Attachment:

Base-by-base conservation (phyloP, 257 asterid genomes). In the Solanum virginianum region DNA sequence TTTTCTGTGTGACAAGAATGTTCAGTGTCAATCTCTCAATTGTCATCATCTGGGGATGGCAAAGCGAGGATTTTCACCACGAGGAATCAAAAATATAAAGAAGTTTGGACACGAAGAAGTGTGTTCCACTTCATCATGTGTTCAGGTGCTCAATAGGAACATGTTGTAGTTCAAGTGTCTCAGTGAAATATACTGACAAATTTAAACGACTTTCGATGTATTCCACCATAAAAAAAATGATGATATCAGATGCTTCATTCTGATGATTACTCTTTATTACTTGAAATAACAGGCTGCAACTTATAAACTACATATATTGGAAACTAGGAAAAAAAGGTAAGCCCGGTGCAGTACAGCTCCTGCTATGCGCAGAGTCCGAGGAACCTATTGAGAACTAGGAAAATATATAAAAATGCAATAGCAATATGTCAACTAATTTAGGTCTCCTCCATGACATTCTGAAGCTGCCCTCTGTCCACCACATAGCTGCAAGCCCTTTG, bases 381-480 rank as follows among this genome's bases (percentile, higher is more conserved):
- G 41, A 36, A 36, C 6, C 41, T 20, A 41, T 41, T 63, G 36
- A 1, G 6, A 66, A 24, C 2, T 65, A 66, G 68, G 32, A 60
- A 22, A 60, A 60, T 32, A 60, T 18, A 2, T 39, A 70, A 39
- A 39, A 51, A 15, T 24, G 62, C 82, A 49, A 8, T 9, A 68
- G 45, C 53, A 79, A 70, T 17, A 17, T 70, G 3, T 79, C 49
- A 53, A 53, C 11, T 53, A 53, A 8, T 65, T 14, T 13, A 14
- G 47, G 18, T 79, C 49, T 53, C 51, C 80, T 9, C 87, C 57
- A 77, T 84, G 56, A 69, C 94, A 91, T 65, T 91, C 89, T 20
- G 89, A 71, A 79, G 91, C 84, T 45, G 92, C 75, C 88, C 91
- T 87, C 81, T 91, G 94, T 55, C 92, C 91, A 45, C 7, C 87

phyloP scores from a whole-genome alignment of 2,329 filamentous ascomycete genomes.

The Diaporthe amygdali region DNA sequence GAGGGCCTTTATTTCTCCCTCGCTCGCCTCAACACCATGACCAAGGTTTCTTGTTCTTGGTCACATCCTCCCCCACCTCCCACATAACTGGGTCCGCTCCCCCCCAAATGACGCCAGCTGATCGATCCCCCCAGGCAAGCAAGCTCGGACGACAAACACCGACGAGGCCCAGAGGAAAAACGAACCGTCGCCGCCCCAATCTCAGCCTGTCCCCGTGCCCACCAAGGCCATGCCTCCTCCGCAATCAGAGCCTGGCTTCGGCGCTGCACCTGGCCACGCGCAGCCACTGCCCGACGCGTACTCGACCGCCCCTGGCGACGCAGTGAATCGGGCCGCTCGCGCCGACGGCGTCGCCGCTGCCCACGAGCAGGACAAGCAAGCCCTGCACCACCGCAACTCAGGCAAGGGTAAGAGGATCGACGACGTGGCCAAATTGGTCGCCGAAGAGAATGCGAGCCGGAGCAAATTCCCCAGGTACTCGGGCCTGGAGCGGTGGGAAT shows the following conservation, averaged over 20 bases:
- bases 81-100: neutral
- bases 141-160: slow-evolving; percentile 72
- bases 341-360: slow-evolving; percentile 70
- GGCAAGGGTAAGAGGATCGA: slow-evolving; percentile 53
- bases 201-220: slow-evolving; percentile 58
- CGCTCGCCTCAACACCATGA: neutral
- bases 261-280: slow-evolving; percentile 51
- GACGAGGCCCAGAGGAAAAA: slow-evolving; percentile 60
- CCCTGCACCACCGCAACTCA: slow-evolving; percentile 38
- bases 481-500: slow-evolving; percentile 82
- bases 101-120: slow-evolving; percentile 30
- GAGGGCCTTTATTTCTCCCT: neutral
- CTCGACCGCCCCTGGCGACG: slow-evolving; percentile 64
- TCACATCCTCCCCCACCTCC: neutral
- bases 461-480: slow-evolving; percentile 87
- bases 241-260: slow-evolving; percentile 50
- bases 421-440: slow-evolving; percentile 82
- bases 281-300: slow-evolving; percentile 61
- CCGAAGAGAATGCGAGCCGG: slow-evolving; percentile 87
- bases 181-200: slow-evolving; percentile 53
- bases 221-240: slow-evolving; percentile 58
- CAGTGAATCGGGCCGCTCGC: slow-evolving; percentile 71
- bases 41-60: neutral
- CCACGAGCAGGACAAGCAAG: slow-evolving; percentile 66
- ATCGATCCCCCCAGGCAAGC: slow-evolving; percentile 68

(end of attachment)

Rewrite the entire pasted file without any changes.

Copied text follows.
Base-by-base conservation (phyloP, 257 asterid genomes). In the Solanum virginianum region DNA sequence TTTTCTGTGTGACAAGAATGTTCAGTGTCAATCTCTCAATTGTCATCATCTGGGGATGGCAAAGCGAGGATTTTCACCACGAGGAATCAAAAATATAAAGAAGTTTGGACACGAAGAAGTGTGTTCCACTTCATCATGTGTTCAGGTGCTCAATAGGAACATGTTGTAGTTCAAGTGTCTCAGTGAAATATACTGACAAATTTAAACGACTTTCGATGTATTCCACCATAAAAAAAATGATGATATCAGATGCTTCATTCTGATGATTACTCTTTATTACTTGAAATAACAGGCTGCAACTTATAAACTACATATATTGGAAACTAGGAAAAAAAGGTAAGCCCGGTGCAGTACAGCTCCTGCTATGCGCAGAGTCCGAGGAACCTATTGAGAACTAGGAAAATATATAAAAATGCAATAGCAATATGTCAACTAATTTAGGTCTCCTCCATGACATTCTGAAGCTGCCCTCTGTCCACCACATAGCTGCAAGCCCTTTG, bases 381-480 rank as follows among this genome's bases (percentile, higher is more conserved):
- G 41, A 36, A 36, C 6, C 41, T 20, A 41, T 41, T 63, G 36
- A 1, G 6, A 66, A 24, C 2, T 65, A 66, G 68, G 32, A 60
- A 22, A 60, A 60, T 32, A 60, T 18, A 2, T 39, A 70, A 39
- A 39, A 51, A 15, T 24, G 62, C 82, A 49, A 8, T 9, A 68
- G 45, C 53, A 79, A 70, T 17, A 17, T 70, G 3, T 79, C 49
- A 53, A 53, C 11, T 53, A 53, A 8, T 65, T 14, T 13, A 14
- G 47, G 18, T 79, C 49, T 53, C 51, C 80, T 9, C 87, C 57
- A 77, T 84, G 56, A 69, C 94, A 91, T 65, T 91, C 89, T 20
- G 89, A 71, A 79, G 91, C 84, T 45, G 92, C 75, C 88, C 91
- T 87, C 81, T 91, G 94, T 55, C 92, C 91, A 45, C 7, C 87

phyloP scores from a whole-genome alignment of 2,329 filamentous ascomycete genomes.

The Diaporthe amygdali region DNA sequence GAGGGCCTTTATTTCTCCCTCGCTCGCCTCAACACCATGACCAAGGTTTCTTGTTCTTGGTCACATCCTCCCCCACCTCCCACATAACTGGGTCCGCTCCCCCCCAAATGACGCCAGCTGATCGATCCCCCCAGGCAAGCAAGCTCGGACGACAAACACCGACGAGGCCCAGAGGAAAAACGAACCGTCGCCGCCCCAATCTCAGCCTGTCCCCGTGCCCACCAAGGCCATGCCTCCTCCGCAATCAGAGCCTGGCTTCGGCGCTGCACCTGGCCACGCGCAGCCACTGCCCGACGCGTACTCGACCGCCCCTGGCGACGCAGTGAATCGGGCCGCTCGCGCCGACGGCGTCGCCGCTGCCCACGAGCAGGACAAGCAAGCCCTGCACCACCGCAACTCAGGCAAGGGTAAGAGGATCGACGACGTGGCCAAATTGGTCGCCGAAGAGAATGCGAGCCGGAGCAAATTCCCCAGGTACTCGGGCCTGGAGCGGTGGGAAT shows the following conservation, averaged over 20 bases:
- bases 81-100: neutral
- bases 141-160: slow-evolving; percentile 72
- bases 341-360: slow-evolving; percentile 70
- GGCAAGGGTAAGAGGATCGA: slow-evolving; percentile 53
- bases 201-220: slow-evolving; percentile 58
- CGCTCGCCTCAACACCATGA: neutral
- bases 261-280: slow-evolving; percentile 51
- GACGAGGCCCAGAGGAAAAA: slow-evolving; percentile 60
- CCCTGCACCACCGCAACTCA: slow-evolving; percentile 38
- bases 481-500: slow-evolving; percentile 82
- bases 101-120: slow-evolving; percentile 30
- GAGGGCCTTTATTTCTCCCT: neutral
- CTCGACCGCCCCTGGCGACG: slow-evolving; percentile 64
- TCACATCCTCCCCCACCTCC: neutral
- bases 461-480: slow-evolving; percentile 87
- bases 241-260: slow-evolving; percentile 50
- bases 421-440: slow-evolving; percentile 82
- bases 281-300: slow-evolving; percentile 61
- CCGAAGAGAATGCGAGCCGG: slow-evolving; percentile 87
- bases 181-200: slow-evolving; percentile 53
- bases 221-240: slow-evolving; percentile 58
- CAGTGAATCGGGCCGCTCGC: slow-evolving; percentile 71
- bases 41-60: neutral
- CCACGAGCAGGACAAGCAAG: slow-evolving; percentile 66
- ATCGATCCCCCCAGGCAAGC: slow-evolving; percentile 68